Smith’s concise and accessible narrative begins with a survey of Chicago’s stunning rise from a tiny frontier settlement to the nation’s second-largest city. He then offers an illuminating exploration of the Plan’s creation and reveals how it embodies the renowned architect’s belief that cities can and must be remade for the better. The Plan defined the City Beautiful movement and was the first comprehensive attempt to reimagine a major American city. Smith points out the ways the Plan continues to influence debates, even a century after its publication, about how to create a vibrant and habitable urban environment.
Richly illustrated and incisively written, his insightful book will be indispensable to our understanding of Chicago, Daniel Burnham, and the emergence of the modern city.
In Urban Disorder and the Shape of Belief, Carl Smith explores the imaginative dimensions of these events as he traces the evolution of interconnected beliefs and actions that increasingly linked city, disorder, and social reality in the minds of Americans. Examining a remarkable range of writings and illustrations, as well as protests, public gatherings, trials, hearings, and urban reform and construction efforts, Smith argues that these three events—and the public awareness of them—not only informed one another, but collectively shaped how Americans understood, and continue to understand, Chicago and modern urban life.
This classic of urban cultural history is updated with a foreword by the author that expands our understanding of urban disorder to encompass such recent examples as Hurricane Katrina, the Oklahoma City Bombing, and 9/11.
“Cultural history at its finest. By utilizing questions and methodologies of urban studies, social history, and literary history, Smith creates a sophisticated account of changing visions of urban America.”—Robin F. Bachin, Journal of Interdisciplinary History
Like Joseph, who was sold into slavery by his brothers and later became second-in-command of Egypt. Douglass was born into slavery and served as an advisor to five US presidents.
Like Moses, who liberated the Israelites from Egypt by confronting Pharaoh. Douglass fought to liberate blacks from slavery by agitating President Lincoln.
Like Paul, who wrote the majority of the New Testament and composed letters that changed the world. Douglass authored three books and penned thousands of articles, speeches, and editorials that transformed the nature of politics in America.
Like Jesus, who forgave those who nailed Him to the cross and yes He died for the salvation of humanity. Douglass forgave his slave masters and dedicated his life for the liberation of all people.
For these reasons and more, Douglass’ political and social principles can heal our nation. Frederick Douglass—the role model for the next generation—the “Quintessential Conservative”.
Through five case studies, Steven Carl Smith examines publishing in New York from the post–Revolutionary War period through the Jacksonian era. He discusses the gradual development of local, regional, and national distribution networks, assesses the economic relationships and shared social and cultural practices that connected printers, booksellers, and their customers, and explores the uncharacteristically modern approaches taken by the city’s preindustrial printers and distributors. If the cultural matrix of printed texts served as the primary legitimating vehicle for political debate and literary expression, Smith argues, then deeper understanding of the economic interests and political affiliations of the people who produced these texts gives necessary insight into the emergence of a major American industry. Those involved in New York’s book trade imagined for themselves, like their counterparts in other major seaport cities, a robust business that could satisfy the new nation’s desire for print, and many fulfilled their ambition by cultivating networks that crossed regional boundaries, delivering books to the masses.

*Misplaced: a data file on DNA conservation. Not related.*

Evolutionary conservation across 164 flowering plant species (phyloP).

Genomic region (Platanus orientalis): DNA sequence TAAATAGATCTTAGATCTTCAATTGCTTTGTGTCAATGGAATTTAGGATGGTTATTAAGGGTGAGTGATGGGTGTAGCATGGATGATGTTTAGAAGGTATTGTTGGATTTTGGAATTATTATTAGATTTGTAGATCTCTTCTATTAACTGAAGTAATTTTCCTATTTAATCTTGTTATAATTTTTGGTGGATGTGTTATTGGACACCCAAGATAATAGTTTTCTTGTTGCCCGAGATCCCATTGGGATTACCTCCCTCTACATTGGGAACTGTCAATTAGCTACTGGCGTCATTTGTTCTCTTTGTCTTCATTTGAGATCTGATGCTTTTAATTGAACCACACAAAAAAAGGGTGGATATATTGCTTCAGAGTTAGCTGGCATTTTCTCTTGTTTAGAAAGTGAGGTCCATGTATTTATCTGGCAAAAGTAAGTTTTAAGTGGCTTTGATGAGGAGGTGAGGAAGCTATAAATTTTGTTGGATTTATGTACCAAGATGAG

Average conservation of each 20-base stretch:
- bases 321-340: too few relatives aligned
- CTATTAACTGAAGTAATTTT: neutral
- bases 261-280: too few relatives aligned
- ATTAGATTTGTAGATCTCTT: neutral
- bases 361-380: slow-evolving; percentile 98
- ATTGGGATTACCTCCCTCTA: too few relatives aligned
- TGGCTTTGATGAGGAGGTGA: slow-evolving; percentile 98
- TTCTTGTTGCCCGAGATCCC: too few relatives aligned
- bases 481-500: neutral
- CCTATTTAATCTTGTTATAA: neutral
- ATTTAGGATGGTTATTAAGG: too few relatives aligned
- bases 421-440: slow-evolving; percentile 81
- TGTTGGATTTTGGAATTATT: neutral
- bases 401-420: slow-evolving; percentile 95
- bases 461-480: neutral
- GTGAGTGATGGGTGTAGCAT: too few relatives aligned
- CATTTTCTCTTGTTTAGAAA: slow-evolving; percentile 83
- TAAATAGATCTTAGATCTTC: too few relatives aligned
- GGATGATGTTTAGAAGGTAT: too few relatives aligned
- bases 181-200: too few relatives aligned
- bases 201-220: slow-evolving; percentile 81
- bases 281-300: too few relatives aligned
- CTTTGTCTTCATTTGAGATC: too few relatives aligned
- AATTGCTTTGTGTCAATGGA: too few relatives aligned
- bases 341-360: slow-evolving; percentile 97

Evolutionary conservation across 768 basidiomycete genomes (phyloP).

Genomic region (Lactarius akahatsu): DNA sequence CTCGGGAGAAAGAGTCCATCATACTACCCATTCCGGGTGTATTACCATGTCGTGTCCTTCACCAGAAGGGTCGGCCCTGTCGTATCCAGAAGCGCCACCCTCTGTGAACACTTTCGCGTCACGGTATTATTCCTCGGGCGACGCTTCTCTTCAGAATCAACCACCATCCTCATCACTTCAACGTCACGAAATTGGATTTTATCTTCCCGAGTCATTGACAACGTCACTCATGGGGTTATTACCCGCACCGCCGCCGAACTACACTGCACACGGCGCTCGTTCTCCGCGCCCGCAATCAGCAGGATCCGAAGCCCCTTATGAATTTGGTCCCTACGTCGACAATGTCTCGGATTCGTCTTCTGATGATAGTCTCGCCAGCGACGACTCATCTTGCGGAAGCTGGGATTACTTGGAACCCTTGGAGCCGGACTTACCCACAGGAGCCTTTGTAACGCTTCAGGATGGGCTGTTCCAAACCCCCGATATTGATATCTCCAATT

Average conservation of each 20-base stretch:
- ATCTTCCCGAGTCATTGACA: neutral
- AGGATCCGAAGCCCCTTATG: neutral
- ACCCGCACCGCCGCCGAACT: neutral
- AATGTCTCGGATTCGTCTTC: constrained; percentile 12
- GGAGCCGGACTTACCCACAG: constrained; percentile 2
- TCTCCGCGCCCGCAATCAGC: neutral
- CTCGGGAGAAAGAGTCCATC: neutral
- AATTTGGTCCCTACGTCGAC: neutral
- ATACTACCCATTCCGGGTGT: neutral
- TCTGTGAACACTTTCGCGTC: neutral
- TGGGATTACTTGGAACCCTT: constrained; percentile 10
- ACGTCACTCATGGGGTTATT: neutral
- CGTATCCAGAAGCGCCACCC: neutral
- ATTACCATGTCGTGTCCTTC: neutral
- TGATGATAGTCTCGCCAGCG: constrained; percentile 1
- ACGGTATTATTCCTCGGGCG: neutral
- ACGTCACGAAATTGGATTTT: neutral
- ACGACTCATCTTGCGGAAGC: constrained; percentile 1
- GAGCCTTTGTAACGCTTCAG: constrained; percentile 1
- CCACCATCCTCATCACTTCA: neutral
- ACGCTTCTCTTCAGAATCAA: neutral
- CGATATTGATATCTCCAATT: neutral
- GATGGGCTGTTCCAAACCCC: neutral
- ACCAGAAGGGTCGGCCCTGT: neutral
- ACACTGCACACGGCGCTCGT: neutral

A fresh interpretation of the market economy in early America, An Empire of Print reveals how New York started on the road to becoming the publishing powerhouse it is today.
Provides a practical introduction to understanding the costs encountered on a building project together with an appreciation of the many factors influencing them.
Reproductive Biology of Teleost Fishes provides a comprehensive synthesis of fish reproduction that will be of great interest to life scientists, particularly ecologists, evolutionary biologists, physiologists and advanced undergraduates, postgraduates and research workers requiring a comprehensive overview of fish reproduction. The book is suitable for courses in fish biology and ecology, reproductive physiology and reproductive genetics. It also addresses applied questions and will be of value for courses on fisheries science and aquaculture. Libraries in all universities and research establishments where biological sciences, fisheries science and aquaculture are studied and taught should have several copies of this important book on their shelves.